Opioid Use Disorder Intervention and RecoveryFebruary 4, 2020
In 2016, 11.5 million people self-reported having misused prescription opioids during the previous year, according to the Centers for Disease Control and Prevention (CDC). There were about 2.1 million Americans who met the criteria for an opioid use disorder (OUD) during the same year.
The exact number of people addicted to opioids is likely to be significantly higher. OUD is defined as a problematic pattern of opioid use leading to clinically significant impairment or distress.
Over the last two decades, millions of lives have been impacted by what has become known as the “American Opioid Epidemic.” Opioid use disorder (OUD) is a condition that is now part of the average American’s lexicon. What’s more, the term overdose death is something practically everyone is familiar with today.
While the number of overdose deaths declined by 4.1 percent from the previous year in 2018, the scourge of opioid addiction is far from over. Practically every American knows or is related to someone who has or is currently struggling with painkillers or heroin. Sadly, many families in all 50 states have lost a loved one to an opioid overdose death.
The CDC estimates that the total “economic burden” of prescription painkiller misuse alone is $78.5 billion a year. That figure includes the costs of healthcare, lost productivity, addiction treatment, and criminal justice involvement.
Opioid Use Disorders
Most of our readers are probably familiar that our public health crisis began in the doctor’s office. A mandate to adequately treat patient pain in conjunction with misinformation about the dangers of prescription opioids led to rampant overprescribing. More than half of heroin users alive today used prescription opioids first.
Opiates of any kind are highly addictive and carry a significant risk of overdose; some 130 Americans die of an overdose in the United States each day. Opioid addiction is tremendously difficult to overcome due to many factors. Once an OUD develops, one’s ability to stop is extremely challenging because of painful withdrawal symptoms.
It’s rare for men and women to make it past the acute withdrawal symptoms that occur within 24 hours of discontinued use without professional assistance for detoxification. Such symptoms can include dysphoric mood, nausea or vomiting, muscle aches, sweating, diarrhea, fever, and insomnia. Relapse often takes place within the first three days of stopping. However, medical detox centers ease an individual’s discomfort with a combination of medications.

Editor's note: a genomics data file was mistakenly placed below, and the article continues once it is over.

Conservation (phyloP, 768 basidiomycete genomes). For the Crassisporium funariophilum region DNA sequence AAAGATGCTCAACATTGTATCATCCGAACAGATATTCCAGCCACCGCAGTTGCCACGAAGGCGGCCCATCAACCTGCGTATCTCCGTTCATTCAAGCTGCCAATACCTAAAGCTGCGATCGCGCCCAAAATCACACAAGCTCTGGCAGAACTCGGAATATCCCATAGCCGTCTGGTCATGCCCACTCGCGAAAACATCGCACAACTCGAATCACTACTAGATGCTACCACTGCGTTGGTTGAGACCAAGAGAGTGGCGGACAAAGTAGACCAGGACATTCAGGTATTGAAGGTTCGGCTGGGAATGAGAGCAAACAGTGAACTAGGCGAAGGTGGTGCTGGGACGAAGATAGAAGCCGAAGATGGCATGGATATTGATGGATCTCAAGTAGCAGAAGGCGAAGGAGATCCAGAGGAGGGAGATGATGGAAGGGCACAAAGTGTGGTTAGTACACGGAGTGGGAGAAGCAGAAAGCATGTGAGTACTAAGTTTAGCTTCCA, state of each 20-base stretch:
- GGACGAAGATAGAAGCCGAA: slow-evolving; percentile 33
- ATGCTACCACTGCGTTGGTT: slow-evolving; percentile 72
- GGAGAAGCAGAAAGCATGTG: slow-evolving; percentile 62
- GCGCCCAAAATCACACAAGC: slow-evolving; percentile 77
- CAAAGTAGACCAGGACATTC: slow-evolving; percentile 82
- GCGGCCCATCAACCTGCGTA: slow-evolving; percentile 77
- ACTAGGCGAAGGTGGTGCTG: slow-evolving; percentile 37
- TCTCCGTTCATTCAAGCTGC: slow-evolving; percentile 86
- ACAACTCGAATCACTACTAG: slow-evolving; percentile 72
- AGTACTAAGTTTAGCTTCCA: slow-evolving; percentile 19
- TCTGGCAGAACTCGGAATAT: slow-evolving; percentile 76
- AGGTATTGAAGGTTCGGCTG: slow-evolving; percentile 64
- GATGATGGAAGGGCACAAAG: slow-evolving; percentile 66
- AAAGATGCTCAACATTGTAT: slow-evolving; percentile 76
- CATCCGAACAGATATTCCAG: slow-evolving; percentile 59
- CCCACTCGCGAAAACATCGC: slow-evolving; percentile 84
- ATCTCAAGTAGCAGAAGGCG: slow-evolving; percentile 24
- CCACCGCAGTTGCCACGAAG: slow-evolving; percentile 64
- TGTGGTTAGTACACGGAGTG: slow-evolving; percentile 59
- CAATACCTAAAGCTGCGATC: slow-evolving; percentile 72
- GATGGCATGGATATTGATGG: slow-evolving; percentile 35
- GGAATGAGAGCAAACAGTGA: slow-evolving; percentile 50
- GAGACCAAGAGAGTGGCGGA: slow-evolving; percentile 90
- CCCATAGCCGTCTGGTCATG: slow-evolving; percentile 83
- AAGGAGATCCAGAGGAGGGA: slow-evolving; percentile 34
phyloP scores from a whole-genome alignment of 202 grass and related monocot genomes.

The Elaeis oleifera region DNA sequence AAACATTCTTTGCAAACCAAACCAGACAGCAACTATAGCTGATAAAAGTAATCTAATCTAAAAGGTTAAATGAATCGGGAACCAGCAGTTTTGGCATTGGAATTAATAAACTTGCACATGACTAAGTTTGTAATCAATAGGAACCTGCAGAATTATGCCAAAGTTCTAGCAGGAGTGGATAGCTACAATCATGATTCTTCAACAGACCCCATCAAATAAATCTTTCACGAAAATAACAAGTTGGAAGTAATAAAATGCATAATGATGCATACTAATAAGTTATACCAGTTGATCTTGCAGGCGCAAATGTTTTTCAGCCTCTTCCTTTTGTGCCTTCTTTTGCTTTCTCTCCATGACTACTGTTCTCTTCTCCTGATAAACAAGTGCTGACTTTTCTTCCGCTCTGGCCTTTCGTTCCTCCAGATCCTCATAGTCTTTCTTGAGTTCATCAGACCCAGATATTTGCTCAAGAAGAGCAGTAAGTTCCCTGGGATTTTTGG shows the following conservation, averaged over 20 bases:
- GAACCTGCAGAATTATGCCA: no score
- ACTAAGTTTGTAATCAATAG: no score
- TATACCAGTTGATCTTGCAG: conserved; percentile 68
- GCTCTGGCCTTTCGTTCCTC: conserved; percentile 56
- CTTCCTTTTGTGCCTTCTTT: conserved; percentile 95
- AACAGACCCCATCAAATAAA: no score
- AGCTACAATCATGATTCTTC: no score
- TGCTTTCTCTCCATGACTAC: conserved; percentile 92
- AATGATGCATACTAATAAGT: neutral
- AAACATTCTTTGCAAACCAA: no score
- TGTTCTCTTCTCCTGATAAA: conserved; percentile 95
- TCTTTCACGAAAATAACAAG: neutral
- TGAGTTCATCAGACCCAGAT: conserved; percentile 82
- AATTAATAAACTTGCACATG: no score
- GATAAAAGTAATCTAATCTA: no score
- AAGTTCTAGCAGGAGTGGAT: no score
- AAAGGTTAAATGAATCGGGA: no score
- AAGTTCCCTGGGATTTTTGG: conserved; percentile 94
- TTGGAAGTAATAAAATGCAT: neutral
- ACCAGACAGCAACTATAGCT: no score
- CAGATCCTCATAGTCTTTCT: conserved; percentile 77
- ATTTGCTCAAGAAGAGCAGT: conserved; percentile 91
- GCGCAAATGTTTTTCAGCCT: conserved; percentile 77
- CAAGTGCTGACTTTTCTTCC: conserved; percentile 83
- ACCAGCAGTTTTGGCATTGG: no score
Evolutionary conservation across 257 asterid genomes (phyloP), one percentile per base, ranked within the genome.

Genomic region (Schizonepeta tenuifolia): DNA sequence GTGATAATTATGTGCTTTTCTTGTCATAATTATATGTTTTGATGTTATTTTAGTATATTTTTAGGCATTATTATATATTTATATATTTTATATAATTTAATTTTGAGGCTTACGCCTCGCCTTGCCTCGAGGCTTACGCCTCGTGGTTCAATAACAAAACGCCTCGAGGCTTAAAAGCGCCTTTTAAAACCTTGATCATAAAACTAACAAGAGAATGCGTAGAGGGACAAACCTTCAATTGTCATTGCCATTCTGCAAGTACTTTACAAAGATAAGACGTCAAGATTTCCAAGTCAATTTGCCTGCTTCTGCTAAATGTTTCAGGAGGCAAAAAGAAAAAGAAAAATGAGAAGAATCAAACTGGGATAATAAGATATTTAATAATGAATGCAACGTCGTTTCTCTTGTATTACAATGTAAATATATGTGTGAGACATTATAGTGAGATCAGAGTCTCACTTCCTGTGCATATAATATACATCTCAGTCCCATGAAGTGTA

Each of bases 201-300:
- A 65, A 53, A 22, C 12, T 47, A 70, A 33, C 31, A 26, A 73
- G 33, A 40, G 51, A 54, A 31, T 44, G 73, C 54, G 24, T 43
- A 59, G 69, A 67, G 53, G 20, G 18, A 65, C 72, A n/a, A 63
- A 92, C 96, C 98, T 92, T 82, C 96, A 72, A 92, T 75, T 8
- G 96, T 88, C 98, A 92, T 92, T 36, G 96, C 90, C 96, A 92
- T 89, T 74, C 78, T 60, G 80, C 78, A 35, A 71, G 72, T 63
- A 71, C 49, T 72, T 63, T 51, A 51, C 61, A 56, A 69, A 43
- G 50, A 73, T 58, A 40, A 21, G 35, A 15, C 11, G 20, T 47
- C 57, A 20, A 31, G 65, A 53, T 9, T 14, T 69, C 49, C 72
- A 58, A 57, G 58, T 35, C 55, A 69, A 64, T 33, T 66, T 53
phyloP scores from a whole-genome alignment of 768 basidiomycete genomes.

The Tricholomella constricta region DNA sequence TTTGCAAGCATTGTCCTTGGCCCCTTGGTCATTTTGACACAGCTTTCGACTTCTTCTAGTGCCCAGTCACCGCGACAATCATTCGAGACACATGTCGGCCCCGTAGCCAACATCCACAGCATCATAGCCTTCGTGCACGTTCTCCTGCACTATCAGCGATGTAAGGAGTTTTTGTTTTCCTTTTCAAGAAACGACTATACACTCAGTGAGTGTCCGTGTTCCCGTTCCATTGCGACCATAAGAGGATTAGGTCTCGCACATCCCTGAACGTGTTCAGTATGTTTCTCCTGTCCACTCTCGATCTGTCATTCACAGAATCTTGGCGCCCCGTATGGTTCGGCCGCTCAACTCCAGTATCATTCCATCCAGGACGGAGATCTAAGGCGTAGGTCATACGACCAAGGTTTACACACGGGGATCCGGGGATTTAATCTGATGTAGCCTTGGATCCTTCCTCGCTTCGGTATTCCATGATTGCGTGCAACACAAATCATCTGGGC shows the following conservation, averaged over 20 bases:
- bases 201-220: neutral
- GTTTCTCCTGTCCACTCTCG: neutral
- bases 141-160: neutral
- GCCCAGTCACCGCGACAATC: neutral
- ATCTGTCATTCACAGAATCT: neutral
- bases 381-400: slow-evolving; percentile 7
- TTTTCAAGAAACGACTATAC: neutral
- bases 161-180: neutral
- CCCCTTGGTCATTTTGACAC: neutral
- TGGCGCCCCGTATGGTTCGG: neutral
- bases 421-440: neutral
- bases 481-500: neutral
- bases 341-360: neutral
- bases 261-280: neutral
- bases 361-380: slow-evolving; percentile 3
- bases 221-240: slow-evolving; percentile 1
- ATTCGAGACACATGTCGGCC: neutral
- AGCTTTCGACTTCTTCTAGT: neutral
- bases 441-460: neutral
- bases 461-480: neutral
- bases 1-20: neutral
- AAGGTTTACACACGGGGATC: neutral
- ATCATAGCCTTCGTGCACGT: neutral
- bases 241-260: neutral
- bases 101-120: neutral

If you are struggling with prescription opioids, heroin, or synthetic opioids such as fentanyl, your best chance of finding recovery is with professional help. Medical detox followed by residential or intensive outpatient treatment will significantly increase your ability to adopt a program of recovery.
Withdrawal symptoms are just one set of factors that stand in the way of recovery. It’s vital to get out of one’s natural environment so that you can heal without outside interference, such as people, places, and things that can trigger a relapse. What’s more, treatment centers are a safe haven where you will find yourself in the company of others who share your goal of lasting recovery.
Helping a Loved One Embrace Recovery
If someone that you care about is battling an opioid use disorder, then it’s likely that you are worried about their well-being. You know the risk of a potentially fatal overdose is high, and you would like to see them get help before the unthinkable occurs. Maybe you have discussed treatment with your loved one? Hopefully, your encouragement helped him or her make the life-saving decision to enter treatment.
It’s common for people living with an OUD or any form of substance use disorder to be resistant to the idea of rehab. Unfortunately, it’s exceedingly challenging to convince someone that they need help, even when that person knows that assistance is necessary. While some individuals will opt to go into treatment without argument, many others will choose to resist breaking the cycle of addiction.
Treatment is effective, and recovery is possible for anyone willing to accept help. If your pleas for a loved one to seek treatment haven’t been successful, then you’ll benefit from reaching out to a professional interventionist.
Highly trained interventionists have a skill set that enables them to help families in crisis. A guided intervention is the surest way of showing a loved one that their accepting treatment is the best course to take.
Professional Interventions Make a Difference
At Whitman Recovery Service, we have been helping families stage interventions for decades. Our founder, Rich Whitman, has organized more than 500 interventions across the country. Whitman Recovery Service has a 98 percent success rate, which means that there is an excellent chance that we can help your loved one too.
Please contact us today to learn more about what sets us apart from other professional interventionists. We’ll respond to you personally, answer any of your questions, and do our best to guide you in the right direction.